Standen House near East Grinstead was the home of a successful Birmingham solicitor and his family. It was their country retreat from the end of the 19th century after they had moved to the hustle and bustle of London. Today it is preserved and managed by the National Trust and we saw it displayed as if the family were in residence in the summer of 1925 and had just left for a picnic. Friends have visited it at Christmas and seen it bedecked with mistletoe and holly. Either way, the homely charm of the place is unmissable.
Standen is a fine example of an Arts and Crafts movement house. Its architect was Philip Webb and its interiors were created by Morris & Co, the company that William Morris started with Webb (and others). The house remained the home of the Beale family and their descendants until 1972 when the National Trust took it under their wing.
Philip Webb’s last major project
Externally, one first notices the variety of materials that Webb made use of: locally-made brick in multiple shades of red, ochreous pebble-dash, Sussex-style tile-hung shingles, weatherboarding, Portland stone and local sandstone. The south façade is endlessly interesting with its varied roofscape: the strong verticals of its chimneys, the row of five shade-giving, sharp, triangular gables, the solid belvedere tower on the east end balanced by the long conservatory with its four deeply-set arched windows snugly up against its summer house at the west end of things. Five gables balanced by four arches. It has undoubted solidity but without symmetrical pretention. This is the side of the house that enjoys fine views south across the Ashdowne forest, but it’s not visible as you arrive down the winding lane.
On the northern side of the house, the wide, open farmyard gives access to an arched gatehouse under which one passes to reach the front door through a deep porch. Here the design is less elaborate, unfussy and thoroughly unpretentious. The feel is intensely welcoming, of a house comfortably settled into its environment. This was Philip Webb’s last complete country house project. Apparently, it was one that he felt positive about in nearly every regard.
Much of Webb’s pleasure in having worked on Standen was probably due to the close relationship he developed with his clients, James and Margaret Beale and their three children. They collaborated on so many different aspects of the house with Webb being unusually attentive to his clients’ requirements. His contribution was more than that of an architect. He proposed planting schemes for the garden. He designed lights, finger plates and coat hooks. He advocated the display of blue and white china on the dining room’s green shelves. The youngest child, Helen, commissioned him to design her own playroom — for which she paid him sixpence. He listened to what style of wardrobe the eldest daughter, Amy, wanted in her bedroom. No surprise then that when Webb retired, he chose to live but 10 miles from the family’s country home.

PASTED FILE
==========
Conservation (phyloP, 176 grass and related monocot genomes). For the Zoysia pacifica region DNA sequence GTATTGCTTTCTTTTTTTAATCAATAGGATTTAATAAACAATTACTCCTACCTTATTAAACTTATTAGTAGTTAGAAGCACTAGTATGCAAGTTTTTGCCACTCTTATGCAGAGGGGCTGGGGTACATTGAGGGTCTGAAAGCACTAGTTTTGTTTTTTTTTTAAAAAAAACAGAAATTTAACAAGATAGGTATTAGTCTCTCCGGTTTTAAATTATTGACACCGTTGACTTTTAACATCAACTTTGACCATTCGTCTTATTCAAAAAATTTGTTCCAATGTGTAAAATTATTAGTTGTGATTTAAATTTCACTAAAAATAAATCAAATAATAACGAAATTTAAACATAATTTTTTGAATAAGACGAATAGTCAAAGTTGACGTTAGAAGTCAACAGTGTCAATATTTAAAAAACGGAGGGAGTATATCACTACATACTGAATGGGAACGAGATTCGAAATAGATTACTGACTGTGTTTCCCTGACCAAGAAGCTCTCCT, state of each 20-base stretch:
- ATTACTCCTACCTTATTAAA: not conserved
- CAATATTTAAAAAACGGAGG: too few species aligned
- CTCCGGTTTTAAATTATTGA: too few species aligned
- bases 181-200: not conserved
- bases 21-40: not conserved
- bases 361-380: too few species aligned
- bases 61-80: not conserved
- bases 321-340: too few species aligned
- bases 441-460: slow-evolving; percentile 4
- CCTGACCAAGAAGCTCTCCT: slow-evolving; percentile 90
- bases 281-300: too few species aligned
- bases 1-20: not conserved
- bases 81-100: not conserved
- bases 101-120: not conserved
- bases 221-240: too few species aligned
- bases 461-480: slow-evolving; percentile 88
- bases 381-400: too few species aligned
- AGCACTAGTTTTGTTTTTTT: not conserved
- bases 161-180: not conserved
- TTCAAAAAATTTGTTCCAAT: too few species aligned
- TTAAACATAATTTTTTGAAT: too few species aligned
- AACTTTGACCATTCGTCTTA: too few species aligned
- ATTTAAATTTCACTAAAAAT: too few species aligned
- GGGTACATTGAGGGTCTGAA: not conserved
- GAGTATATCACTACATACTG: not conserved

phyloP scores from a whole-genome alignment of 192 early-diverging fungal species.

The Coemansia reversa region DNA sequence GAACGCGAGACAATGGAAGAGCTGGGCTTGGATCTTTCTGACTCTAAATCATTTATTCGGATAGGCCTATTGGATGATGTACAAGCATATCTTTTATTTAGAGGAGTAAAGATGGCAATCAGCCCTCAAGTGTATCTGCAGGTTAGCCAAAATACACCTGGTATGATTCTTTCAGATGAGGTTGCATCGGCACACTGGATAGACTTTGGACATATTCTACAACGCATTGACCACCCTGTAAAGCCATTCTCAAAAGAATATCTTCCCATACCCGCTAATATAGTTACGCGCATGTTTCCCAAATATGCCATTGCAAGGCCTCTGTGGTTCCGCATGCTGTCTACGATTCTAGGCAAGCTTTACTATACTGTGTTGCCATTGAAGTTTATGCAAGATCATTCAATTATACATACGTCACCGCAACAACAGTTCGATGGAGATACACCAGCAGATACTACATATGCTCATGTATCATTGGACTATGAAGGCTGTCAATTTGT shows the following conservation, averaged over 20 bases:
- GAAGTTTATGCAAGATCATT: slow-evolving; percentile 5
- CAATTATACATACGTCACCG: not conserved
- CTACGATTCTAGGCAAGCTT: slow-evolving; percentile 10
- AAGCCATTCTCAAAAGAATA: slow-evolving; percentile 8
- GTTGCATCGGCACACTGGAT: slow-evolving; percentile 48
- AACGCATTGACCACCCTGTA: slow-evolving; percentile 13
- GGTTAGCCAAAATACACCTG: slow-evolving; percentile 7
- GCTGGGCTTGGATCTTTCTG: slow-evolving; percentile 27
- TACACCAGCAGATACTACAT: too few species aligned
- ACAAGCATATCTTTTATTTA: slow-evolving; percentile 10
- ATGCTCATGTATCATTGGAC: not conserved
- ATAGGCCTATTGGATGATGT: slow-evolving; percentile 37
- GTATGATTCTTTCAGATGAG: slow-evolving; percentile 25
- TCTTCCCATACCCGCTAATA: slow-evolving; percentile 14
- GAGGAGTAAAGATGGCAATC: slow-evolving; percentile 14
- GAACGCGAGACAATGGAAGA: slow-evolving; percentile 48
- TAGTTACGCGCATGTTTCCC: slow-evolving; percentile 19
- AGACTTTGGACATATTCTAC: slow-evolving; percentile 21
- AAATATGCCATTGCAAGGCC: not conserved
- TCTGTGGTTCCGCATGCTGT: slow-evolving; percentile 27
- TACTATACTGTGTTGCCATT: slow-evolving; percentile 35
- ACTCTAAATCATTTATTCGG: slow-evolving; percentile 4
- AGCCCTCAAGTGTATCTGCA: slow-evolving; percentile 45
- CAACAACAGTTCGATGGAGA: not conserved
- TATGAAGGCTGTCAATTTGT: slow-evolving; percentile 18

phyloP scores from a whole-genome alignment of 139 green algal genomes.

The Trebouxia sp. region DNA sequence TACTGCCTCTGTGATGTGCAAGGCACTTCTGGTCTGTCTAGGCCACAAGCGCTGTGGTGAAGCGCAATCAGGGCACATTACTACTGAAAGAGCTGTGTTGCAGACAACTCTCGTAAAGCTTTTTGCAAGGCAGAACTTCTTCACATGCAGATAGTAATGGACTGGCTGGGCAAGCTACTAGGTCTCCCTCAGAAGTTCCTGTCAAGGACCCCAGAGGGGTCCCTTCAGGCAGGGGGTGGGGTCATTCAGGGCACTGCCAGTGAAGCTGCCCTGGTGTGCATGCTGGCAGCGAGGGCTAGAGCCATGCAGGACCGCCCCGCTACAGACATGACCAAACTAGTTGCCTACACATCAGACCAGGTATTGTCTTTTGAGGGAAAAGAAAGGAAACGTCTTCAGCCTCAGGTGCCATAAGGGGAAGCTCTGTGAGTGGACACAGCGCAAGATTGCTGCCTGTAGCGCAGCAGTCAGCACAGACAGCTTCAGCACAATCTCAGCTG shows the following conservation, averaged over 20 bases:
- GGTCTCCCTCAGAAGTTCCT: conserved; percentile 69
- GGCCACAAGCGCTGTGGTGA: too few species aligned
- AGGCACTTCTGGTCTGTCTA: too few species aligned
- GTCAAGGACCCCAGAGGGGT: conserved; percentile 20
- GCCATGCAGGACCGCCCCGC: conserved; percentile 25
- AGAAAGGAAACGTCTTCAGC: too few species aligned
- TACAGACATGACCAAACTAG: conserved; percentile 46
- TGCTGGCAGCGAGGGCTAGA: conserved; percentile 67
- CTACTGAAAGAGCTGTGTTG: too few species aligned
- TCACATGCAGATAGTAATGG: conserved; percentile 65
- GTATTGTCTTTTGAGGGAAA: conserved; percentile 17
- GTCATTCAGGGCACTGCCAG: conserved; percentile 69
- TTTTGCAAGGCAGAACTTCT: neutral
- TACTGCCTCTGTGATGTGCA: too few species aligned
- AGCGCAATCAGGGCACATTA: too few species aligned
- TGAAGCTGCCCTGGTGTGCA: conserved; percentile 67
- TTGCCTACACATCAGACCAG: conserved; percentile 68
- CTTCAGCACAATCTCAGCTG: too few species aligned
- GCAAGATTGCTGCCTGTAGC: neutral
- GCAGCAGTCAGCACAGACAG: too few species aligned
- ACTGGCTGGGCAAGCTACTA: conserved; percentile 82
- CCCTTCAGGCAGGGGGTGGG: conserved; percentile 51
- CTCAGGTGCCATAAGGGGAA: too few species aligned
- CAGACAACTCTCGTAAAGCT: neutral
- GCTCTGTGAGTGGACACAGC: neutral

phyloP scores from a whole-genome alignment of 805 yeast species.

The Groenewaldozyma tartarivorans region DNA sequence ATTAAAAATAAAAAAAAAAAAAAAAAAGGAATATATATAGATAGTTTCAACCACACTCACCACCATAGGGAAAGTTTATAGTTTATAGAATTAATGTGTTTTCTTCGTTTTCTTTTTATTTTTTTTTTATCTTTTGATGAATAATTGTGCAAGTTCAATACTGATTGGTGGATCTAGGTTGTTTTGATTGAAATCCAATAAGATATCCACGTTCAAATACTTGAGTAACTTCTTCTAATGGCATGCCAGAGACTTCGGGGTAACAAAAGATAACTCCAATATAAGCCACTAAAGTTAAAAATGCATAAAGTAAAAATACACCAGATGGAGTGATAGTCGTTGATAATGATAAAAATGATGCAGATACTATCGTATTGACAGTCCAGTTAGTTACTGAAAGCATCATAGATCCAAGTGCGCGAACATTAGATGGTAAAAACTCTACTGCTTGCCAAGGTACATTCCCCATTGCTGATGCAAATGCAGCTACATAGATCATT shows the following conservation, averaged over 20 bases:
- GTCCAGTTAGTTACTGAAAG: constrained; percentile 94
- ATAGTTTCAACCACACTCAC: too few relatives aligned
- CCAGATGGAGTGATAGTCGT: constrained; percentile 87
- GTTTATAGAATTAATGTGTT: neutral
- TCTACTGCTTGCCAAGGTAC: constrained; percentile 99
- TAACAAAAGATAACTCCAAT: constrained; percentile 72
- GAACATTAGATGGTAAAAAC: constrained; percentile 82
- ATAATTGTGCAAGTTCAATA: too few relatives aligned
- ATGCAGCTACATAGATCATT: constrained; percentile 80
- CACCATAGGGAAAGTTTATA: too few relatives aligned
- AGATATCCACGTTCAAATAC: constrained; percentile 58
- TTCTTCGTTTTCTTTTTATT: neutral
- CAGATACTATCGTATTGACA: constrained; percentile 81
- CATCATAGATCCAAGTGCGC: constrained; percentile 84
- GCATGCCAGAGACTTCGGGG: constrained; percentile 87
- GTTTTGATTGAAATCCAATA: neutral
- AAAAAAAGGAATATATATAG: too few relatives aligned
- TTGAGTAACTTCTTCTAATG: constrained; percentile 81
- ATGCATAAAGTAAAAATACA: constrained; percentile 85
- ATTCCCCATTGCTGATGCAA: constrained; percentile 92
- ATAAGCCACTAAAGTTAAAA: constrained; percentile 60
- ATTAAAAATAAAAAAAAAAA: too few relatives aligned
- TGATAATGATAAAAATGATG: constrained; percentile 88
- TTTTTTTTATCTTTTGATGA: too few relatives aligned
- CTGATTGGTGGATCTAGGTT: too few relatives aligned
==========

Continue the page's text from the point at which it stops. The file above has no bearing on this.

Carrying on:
Morris & Co, Webb’s collaborators
Webb was a co-founder of William Morris’ Morris & Co, the seminal design partnership that drove the Arts and Crafts movement. Much of their influence finds full fruition at Standen where wallpapers, fabrics and carpets complement Webb’s architecture. Margaret Beale was an expert needlewoman and with her three daughters they worked on many of the embroidery designs that Morris & Co provided for the house.
“Have nothing in your house that you do not know to be useful, or believe to be beautiful”, is William Morris’ most famous and inspirational quote. Standen House exemplifies this in every detail.
Arguably, the strongest contribution to this philosophy is the use of pale-coloured paint on the internal wood panelling. This broke from the fusty Victorian tradition of houses being internally sombre and provided a more neutral background against which vivid colours in fabrics and ornaments could stand out, be seen, noticed and appreciated more fully. This lightness also served to help make the grain in wood become more noticeable and interesting. Not much is merely functional.
Morris’ wallpapers seem to come alive when run up against off-white ceilings and woodwork. The vivid blues of slender vases and the interplay of blues and greens in decorative tiles are also electric when set against ivory-coloured panelling around a fireplace. Just remember how revolutionary this was at the time.
Note how this consistent use of off-white/ivory/oyster paint for the over-mantle wood panelling is offset by no two fireplaces or their panels being the same. Each room offers a variation on a theme. Each sports hexagons, triangles, rhombuses or squares canted at 45 degrees to work alongside the necessary horizontals and verticals of the fireplaces themselves.